Both of her parents were British: her father, who had been crippled in World War , was a clerk in the Imperial Bank of Persia, her mother had been a nurse. In 1925, lured by the promiose of getting rich through maize farming, the family moved to the British colony in southern Rhodesia (now Zimbabwe). Like many other women from southern Africa she did not graduate from high school, but she was to make herself into a self-educated intellectual.
After moving to Britain in the 1930's, she was drawn to the like-minded members of the Left Book Club, and she joined the Communist Party. However, during the postwar years, she became increasingly diillusioned with the Communist movement, which she left altogether in 1954. By 1949, she had moved and settled in London with her young son. Her first published novel, The Grass is Singing was published in the same year, the start of a a very prolific output.
Many of her brilliant literary works take in themes in defence of freedom, third world causes and the developing world, and often from a biographical slant, her prose marked by its vividness and effectiveness. Her range was vast, not afraid to experiment with form, even turning her hand at science fiction, engaging between idealism and reality. Alternative ways of seeing and living were also themes that ran through her work, (she herlself explore sufi mysticism in the 1960's), and the exploration of human nature being central to her words, investigating its curses in an attempt to find cures..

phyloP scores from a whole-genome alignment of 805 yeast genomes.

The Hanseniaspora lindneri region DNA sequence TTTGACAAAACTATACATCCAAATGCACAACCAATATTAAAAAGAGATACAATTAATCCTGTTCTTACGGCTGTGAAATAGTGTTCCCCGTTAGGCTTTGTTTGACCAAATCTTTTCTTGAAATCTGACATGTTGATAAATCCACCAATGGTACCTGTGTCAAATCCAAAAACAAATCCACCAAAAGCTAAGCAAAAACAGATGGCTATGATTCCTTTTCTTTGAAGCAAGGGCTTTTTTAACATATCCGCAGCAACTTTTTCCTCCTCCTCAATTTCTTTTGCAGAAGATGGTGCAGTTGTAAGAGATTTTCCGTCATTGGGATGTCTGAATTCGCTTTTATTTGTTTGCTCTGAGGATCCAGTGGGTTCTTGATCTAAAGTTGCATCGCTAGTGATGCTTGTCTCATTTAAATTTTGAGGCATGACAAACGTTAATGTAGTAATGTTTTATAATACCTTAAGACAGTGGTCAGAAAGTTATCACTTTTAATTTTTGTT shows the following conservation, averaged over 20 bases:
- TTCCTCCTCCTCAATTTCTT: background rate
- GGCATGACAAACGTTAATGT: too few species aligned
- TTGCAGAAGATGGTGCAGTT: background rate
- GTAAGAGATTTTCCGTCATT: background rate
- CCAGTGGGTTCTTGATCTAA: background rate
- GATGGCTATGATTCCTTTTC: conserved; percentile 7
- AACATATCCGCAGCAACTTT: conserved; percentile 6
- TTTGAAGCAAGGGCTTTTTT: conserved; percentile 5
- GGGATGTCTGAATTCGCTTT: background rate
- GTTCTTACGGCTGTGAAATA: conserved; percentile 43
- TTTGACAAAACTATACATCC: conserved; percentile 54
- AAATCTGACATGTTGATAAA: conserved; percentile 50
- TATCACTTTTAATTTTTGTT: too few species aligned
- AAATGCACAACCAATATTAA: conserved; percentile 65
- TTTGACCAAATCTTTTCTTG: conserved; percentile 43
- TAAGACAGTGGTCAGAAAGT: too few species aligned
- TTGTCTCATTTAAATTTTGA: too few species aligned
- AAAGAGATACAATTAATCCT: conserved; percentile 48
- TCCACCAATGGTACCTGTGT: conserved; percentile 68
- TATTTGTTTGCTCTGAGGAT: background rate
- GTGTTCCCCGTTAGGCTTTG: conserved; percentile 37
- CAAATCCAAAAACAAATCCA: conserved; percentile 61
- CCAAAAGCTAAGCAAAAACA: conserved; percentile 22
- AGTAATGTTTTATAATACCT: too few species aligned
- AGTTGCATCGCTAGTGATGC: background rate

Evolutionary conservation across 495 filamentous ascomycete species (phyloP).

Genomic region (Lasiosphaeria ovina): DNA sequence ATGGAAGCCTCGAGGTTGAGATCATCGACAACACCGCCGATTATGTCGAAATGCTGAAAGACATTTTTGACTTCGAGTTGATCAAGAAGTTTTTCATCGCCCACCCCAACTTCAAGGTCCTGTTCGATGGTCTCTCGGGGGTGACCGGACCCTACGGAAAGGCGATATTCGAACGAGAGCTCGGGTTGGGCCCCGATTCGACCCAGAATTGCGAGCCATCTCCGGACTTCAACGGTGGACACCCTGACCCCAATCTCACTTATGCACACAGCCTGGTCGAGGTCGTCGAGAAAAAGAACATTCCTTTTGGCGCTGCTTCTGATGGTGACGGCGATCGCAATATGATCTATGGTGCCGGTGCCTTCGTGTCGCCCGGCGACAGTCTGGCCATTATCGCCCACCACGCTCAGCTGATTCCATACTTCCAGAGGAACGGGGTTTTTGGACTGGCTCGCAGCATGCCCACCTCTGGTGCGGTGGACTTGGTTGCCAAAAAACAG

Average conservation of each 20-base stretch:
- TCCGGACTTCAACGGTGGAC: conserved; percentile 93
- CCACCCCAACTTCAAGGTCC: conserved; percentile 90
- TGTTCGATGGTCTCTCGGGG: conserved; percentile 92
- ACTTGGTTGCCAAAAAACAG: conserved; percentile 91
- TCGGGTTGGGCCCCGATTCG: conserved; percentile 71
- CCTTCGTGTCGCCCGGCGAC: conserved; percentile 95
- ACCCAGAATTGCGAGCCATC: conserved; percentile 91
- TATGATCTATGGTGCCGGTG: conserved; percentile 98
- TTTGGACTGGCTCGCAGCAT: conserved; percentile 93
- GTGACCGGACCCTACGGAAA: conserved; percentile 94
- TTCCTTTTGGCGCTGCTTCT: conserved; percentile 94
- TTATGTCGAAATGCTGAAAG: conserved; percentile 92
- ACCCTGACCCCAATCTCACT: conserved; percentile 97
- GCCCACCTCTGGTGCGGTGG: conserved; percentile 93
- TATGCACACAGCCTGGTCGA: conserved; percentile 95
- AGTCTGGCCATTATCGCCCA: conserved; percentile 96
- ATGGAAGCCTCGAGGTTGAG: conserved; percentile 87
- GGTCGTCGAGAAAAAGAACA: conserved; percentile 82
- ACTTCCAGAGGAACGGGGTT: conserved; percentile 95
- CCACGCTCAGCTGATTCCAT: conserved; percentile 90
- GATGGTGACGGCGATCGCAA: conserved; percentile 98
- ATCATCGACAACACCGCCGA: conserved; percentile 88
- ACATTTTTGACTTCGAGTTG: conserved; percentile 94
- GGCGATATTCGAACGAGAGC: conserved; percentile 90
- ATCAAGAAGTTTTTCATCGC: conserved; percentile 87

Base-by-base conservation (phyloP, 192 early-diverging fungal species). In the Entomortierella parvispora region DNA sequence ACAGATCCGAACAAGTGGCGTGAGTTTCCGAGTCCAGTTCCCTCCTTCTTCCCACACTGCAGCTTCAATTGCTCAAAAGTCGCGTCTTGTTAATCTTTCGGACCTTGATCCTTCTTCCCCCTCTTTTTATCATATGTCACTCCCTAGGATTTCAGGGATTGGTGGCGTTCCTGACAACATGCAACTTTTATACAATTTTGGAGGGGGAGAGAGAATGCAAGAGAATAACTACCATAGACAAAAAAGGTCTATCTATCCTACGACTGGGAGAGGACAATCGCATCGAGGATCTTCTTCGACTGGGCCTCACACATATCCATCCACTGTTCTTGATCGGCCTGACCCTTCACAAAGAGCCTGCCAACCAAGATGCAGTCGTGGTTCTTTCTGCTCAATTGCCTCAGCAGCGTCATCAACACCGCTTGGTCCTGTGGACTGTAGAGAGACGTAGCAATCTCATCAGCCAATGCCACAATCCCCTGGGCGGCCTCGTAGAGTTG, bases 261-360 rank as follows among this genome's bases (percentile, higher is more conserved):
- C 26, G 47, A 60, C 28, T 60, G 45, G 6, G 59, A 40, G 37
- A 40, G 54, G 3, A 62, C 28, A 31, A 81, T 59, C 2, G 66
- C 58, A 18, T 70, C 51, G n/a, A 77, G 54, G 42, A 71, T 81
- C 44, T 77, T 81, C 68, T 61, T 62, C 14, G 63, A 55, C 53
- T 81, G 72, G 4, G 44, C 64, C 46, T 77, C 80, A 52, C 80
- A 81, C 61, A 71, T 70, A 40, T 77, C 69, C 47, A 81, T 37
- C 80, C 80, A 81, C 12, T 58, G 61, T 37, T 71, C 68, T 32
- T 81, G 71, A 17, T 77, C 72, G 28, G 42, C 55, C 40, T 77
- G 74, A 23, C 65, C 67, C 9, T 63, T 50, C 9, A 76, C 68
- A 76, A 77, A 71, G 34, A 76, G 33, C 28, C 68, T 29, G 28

Her life was marked with a reputation for being a maverik and outspoken, with a refusal to compromise. Her subversive spirit meant that she pusued truth whilst maintaining her individual tongue.
In recognition of her achievement she was awarded the Nobel Prize for Literature in 2007, at the age of 88, becomming the oldest woman to do so, and only the 11th woman ever to recieve the prize.
This great writer was also a reluctant feminist, who was first and foremost a storyteller, loyal to the power of the written word, and her belief in it never wavered.
She "saw the Soviet Empire, Hitler's Germany, Mussolini's Italy, the British Empire, the White Supremacy of South Afica and the Southern Rhodesia." her words capturing the spirit of her time, and now as they shimmer, the spirit of ours.
Doris Lessing R.I.P
' But for a while the dance went on-
That is how it seems to me now
Slow forms moving calm through
Pools of light like gold net on the floor.
It might have gone on, dream-like, forever.
- from Fable, 1959
' Very few people care about freedom, about liberty, about the truth, very few.
Very few people have guts on which a real democracy has to depend. Without people with that sort of guts a free society dies, or cannot be born'
-Doris Lessing - The Golden Notebook
' Whatever you're meant to do, do it now. The conditions are always impossible.'
Doris Lessing on Traditional Storytelling
from a 1987 BBC interview:-
Doris Lessing reads and discusses her work